A first instruction may be executed at operation 610. The first instruction is associated with instrumenting the memory scanning tools, as described herein. The first instruction is configured to select a first extended page table corresponding to an uninstrumented target executable code page. For example, the first instruction may include a request to switch an index in a table of valid EPTPs and may cause the EPTP corresponding to the first extended page table to be loaded into the EPTP register. As a result, the EPTP register may include the EPTP of the first extended page table, corresponding to an uninstrumented target executable code page. Operation 615 may include scanning host physical memory locations by the memory scanning tools. The original uninstrumented target executable code pages may then be read from host physical memory. A second instruction may be executed at operation 620. The second instruction is associated with instrumenting the memory scanning tools, as described herein. The second instruction is configured to select a second extended page table corresponding to an instrumented target executable code page. For example, the second instruction may include a request to switch an index in a table of valid EPTPs and may cause the EPTP corresponding to the second extended page table to be loaded into the EPTP register. As a result, the EPTP register may include the EPTP of the second extended page table, corresponding to an instrumented target executable code page. Control may then return at operation 625. For example, program flow may return to an OS that launched the memory scanning tools.

FIG. 7 illustrates an exemplary flow chart 700 of operations consistent with the present disclosure. It is assumed that at least some of the operations of flow chart 400 have been performed prior to the operations of flow chart 700. In particular, it is assumed that at least operations 405-425 and operations 445 and 450 have been performed. Flow may begin at operation 705. Operation 705 includes launching an instrumented application program and/or launching memory scanning tools. The instrumented application program and/or memory scanning tools may be launched by OS 124. A page table fault may be generated at operation 710. For example, if the memory scanning tools attempt to read instrumented application program code pages or the OS attempts to execute the uninstrumented application program code pages, a page fault may be generated.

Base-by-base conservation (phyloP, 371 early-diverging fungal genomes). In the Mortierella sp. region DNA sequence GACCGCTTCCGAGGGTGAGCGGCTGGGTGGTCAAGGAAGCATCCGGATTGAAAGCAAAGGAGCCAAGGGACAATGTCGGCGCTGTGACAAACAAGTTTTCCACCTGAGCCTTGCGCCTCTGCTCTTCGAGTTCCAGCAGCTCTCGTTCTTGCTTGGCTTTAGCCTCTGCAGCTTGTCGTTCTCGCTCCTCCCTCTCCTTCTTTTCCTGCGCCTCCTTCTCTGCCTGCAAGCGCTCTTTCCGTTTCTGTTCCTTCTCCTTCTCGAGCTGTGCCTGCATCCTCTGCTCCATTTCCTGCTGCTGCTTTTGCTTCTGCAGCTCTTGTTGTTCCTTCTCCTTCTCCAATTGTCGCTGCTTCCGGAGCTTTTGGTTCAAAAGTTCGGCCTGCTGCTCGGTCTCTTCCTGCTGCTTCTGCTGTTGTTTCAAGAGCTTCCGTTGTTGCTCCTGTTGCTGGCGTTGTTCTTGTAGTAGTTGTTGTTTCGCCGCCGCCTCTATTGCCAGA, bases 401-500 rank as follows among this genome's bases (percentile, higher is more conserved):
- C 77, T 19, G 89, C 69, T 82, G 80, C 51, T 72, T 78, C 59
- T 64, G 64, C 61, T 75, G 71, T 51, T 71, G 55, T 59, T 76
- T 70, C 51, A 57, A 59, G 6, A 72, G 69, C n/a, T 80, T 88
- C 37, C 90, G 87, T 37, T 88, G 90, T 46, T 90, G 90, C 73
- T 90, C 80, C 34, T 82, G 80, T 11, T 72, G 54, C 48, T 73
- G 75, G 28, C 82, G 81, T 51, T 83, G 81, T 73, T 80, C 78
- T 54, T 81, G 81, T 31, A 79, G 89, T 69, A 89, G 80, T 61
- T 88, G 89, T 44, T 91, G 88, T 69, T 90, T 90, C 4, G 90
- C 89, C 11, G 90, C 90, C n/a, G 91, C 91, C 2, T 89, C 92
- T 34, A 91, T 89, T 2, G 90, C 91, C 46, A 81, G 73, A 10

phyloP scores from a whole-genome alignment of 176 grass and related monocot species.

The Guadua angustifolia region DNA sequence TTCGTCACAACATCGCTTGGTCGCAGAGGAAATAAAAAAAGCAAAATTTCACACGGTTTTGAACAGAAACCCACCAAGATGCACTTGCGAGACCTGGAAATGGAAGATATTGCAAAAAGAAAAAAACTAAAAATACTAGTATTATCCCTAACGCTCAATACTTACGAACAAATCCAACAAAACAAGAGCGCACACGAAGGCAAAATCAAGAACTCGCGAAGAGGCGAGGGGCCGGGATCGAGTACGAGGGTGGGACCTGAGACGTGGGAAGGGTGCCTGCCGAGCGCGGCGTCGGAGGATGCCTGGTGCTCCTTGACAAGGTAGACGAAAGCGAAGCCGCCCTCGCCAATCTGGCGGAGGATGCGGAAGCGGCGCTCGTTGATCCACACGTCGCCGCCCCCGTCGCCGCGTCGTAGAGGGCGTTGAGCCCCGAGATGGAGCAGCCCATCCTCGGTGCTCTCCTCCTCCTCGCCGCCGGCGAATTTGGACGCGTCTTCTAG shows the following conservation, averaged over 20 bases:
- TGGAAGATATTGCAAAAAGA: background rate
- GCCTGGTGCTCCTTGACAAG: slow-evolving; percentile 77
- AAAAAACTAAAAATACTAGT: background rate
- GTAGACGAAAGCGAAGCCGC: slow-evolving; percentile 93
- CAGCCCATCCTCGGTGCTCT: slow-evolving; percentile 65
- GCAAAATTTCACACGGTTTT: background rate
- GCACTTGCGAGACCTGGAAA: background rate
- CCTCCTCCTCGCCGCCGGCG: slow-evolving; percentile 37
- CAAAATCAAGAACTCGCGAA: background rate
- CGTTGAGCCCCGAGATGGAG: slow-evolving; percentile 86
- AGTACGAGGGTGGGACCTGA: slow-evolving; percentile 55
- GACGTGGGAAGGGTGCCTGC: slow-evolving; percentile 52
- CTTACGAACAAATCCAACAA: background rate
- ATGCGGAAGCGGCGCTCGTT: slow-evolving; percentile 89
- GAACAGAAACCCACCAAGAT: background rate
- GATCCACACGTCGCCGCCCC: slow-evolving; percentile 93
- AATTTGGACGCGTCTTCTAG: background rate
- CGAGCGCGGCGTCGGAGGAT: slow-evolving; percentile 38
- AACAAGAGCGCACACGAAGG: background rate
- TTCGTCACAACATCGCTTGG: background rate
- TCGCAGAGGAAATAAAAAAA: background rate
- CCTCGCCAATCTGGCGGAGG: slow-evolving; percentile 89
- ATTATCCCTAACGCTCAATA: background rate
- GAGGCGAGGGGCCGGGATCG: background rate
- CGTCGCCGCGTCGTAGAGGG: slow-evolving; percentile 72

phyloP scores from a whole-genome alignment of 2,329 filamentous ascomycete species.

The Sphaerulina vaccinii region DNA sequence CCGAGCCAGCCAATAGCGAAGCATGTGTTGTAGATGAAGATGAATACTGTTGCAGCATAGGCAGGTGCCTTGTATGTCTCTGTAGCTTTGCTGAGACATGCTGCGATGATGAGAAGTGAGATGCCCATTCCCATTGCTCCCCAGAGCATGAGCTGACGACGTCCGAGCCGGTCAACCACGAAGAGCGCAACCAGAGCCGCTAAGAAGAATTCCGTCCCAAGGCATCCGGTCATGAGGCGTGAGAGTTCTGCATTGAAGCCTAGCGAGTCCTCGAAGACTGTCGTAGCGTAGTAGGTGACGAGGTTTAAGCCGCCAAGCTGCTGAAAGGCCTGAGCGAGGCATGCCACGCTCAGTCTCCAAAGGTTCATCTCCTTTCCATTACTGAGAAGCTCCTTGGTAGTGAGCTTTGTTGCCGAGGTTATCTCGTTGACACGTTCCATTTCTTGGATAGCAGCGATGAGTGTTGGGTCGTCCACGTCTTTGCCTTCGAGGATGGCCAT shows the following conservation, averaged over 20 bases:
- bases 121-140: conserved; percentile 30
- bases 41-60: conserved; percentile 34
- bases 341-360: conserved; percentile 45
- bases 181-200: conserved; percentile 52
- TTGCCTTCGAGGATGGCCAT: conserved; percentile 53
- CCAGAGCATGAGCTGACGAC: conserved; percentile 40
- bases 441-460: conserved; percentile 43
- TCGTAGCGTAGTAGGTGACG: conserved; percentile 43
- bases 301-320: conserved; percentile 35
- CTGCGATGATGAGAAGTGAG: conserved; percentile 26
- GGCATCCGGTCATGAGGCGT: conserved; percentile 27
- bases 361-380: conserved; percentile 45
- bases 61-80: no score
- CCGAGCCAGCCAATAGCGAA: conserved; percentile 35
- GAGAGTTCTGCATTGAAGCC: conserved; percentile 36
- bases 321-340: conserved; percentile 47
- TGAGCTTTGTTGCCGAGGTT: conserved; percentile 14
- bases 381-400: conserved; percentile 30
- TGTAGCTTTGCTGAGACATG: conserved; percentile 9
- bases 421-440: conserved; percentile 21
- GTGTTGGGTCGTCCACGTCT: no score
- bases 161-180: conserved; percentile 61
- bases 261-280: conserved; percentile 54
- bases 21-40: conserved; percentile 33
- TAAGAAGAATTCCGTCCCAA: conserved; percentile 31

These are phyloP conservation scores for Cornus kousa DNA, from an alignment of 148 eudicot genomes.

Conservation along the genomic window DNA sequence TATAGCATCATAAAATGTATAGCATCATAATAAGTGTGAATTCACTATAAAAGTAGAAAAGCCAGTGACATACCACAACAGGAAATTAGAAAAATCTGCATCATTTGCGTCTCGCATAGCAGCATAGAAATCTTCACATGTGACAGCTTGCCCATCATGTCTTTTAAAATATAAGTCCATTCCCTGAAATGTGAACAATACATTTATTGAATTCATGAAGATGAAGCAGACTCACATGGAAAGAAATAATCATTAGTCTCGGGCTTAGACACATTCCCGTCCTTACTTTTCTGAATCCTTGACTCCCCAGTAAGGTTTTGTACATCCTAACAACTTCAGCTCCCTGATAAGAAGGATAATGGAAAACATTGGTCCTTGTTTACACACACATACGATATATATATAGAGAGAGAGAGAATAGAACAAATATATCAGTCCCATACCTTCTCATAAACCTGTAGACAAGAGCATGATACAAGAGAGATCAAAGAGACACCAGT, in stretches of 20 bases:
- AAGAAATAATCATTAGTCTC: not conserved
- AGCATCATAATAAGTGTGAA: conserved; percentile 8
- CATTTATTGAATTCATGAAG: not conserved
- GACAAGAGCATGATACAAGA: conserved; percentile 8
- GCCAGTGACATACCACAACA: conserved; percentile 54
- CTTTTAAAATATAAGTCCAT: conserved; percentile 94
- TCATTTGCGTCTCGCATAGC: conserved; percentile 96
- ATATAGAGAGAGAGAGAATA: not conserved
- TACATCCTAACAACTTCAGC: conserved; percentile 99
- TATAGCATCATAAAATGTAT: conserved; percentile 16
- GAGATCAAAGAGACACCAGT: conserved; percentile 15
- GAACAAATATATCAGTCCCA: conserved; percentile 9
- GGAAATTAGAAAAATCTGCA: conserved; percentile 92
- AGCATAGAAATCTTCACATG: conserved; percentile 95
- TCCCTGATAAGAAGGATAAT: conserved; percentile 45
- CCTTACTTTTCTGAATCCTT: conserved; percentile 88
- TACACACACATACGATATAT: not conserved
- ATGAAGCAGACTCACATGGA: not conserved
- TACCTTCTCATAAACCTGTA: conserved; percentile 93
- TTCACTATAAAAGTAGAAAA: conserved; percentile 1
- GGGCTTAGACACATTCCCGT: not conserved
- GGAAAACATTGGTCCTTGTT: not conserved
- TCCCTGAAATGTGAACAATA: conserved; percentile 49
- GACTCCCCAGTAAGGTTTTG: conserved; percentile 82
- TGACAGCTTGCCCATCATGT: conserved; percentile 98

A type of page fault may be determined at operation 715. For example, the page fault may be a read fault or an execute fault. A read fault may be generated if the scanning tools attempt to read the instrumented application program executable code pages (whose permissions are set to execute only in the extended page table). An execute fault may be generated if the guest OS attempts to execute the original uninstrumented application program executable code pages (whose permissions are set to read only in the extended page table).

If the page fault is a read fault, the VMM may be configured to load the EPTP corresponding to the first extended page table into the EPTP register at operation 720. Program flow may then proceed to operation 750.

If the page fault is an execute fault, the VMM may be configured to load the EPTP corresponding to the second extended page table into the EPTP register at operation 730. Program flow may then proceed to operation 750.

Operation 750 may include resuming the program (e.g., instrumented application program or memory scanning tools) that initiated the page fault. If the program that initiated the page fault was the memory scanning tools, then the memory scanning may resume. The original uninstrumented application program executable code pages may then be read from host physical memory. If the program that initiated the page fault was the OS launching the instrumented application program, then the instrumented application program may be executed. During execution, the instrumented application program may be configured to transfer control to an anti-malware component that monitors operation of the application program as will be understood by those skilled in the art.